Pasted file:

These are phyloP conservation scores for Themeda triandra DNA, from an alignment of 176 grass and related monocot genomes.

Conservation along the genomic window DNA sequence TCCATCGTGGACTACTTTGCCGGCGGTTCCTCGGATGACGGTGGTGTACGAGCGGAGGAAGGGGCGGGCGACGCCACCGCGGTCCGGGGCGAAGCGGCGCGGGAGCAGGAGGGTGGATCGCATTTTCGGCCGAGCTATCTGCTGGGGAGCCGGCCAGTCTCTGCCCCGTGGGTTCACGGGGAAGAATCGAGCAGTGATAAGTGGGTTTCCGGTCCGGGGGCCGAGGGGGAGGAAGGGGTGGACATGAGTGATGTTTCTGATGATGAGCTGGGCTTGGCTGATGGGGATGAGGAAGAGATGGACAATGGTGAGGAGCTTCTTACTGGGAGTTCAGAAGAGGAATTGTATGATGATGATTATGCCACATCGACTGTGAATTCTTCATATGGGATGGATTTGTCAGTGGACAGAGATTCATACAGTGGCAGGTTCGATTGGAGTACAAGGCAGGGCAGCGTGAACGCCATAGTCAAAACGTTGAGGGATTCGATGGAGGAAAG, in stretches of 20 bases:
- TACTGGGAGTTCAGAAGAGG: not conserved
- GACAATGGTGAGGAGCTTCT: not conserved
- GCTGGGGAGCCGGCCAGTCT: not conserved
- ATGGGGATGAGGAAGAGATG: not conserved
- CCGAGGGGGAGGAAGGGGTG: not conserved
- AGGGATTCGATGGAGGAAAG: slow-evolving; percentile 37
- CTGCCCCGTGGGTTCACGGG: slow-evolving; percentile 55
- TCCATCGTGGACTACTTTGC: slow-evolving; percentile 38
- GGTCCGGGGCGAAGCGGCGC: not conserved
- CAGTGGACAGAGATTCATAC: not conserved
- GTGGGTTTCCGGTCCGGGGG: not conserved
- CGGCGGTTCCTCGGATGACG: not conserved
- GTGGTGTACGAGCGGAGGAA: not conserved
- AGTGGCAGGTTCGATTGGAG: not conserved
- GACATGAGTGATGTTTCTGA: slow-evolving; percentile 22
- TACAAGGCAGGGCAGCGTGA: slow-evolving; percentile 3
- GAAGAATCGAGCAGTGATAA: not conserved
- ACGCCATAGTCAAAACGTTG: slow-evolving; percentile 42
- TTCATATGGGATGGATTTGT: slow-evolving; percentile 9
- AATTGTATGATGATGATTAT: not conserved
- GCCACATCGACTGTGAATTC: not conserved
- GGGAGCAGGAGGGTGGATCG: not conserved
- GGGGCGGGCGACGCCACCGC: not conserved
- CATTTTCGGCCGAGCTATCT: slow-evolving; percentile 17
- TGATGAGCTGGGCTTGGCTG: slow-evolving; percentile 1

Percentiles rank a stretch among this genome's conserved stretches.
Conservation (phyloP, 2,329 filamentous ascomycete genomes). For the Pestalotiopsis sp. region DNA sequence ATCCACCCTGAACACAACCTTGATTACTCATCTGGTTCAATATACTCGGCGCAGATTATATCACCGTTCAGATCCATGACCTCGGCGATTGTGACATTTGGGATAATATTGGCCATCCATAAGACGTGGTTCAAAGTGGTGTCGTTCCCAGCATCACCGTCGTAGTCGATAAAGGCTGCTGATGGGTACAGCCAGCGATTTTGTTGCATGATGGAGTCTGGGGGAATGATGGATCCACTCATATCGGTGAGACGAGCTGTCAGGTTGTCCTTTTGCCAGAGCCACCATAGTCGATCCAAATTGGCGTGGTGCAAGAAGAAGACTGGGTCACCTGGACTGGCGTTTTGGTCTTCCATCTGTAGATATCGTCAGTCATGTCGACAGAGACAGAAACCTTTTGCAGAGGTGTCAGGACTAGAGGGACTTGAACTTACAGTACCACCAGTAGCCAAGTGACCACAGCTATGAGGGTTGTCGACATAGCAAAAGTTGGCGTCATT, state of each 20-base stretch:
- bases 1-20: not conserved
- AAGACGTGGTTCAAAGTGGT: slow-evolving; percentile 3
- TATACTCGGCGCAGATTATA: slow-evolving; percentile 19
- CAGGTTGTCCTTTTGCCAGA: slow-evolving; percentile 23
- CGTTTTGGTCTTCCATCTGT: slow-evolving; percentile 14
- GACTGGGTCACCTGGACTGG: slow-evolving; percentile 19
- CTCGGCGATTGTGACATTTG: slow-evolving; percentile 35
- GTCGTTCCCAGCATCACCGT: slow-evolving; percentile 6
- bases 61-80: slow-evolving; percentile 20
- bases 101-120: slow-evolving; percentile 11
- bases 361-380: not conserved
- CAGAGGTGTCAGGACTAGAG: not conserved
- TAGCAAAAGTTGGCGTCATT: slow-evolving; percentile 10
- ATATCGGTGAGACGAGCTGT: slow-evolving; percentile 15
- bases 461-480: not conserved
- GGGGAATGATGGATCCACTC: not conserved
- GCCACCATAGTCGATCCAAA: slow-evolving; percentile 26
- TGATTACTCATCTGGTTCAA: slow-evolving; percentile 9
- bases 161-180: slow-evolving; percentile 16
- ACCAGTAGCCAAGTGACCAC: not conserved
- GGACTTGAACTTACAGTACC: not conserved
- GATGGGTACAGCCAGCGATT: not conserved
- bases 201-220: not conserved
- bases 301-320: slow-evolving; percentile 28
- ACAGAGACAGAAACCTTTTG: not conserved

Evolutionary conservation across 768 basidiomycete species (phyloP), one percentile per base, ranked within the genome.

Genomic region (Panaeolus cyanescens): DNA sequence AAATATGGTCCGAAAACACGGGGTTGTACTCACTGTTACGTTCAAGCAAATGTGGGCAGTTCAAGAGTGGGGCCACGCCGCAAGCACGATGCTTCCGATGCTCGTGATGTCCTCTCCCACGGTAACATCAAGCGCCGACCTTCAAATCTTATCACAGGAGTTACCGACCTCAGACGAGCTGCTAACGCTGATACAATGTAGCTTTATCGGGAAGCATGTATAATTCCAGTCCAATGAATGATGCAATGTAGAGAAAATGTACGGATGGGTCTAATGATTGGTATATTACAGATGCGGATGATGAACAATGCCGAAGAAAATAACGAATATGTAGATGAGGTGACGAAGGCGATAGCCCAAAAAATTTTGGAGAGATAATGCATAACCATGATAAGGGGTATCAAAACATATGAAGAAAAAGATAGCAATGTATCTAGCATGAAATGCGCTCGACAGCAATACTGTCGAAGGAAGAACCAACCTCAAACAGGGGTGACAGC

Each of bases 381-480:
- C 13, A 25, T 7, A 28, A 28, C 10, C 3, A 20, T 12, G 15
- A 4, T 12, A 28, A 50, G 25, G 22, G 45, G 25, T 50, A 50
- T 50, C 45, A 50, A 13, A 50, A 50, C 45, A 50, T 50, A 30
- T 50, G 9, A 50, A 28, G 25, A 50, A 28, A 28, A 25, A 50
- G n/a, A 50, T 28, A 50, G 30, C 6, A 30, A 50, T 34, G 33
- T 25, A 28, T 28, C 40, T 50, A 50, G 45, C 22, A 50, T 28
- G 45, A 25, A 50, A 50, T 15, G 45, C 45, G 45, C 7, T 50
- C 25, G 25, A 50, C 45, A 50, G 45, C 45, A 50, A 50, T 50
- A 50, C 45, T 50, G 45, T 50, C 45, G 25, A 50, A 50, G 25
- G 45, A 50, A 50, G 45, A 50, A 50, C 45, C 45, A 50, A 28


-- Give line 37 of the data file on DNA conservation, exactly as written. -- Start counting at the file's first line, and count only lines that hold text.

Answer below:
- GTCGTTCCCAGCATCACCGT: slow-evolving; percentile 6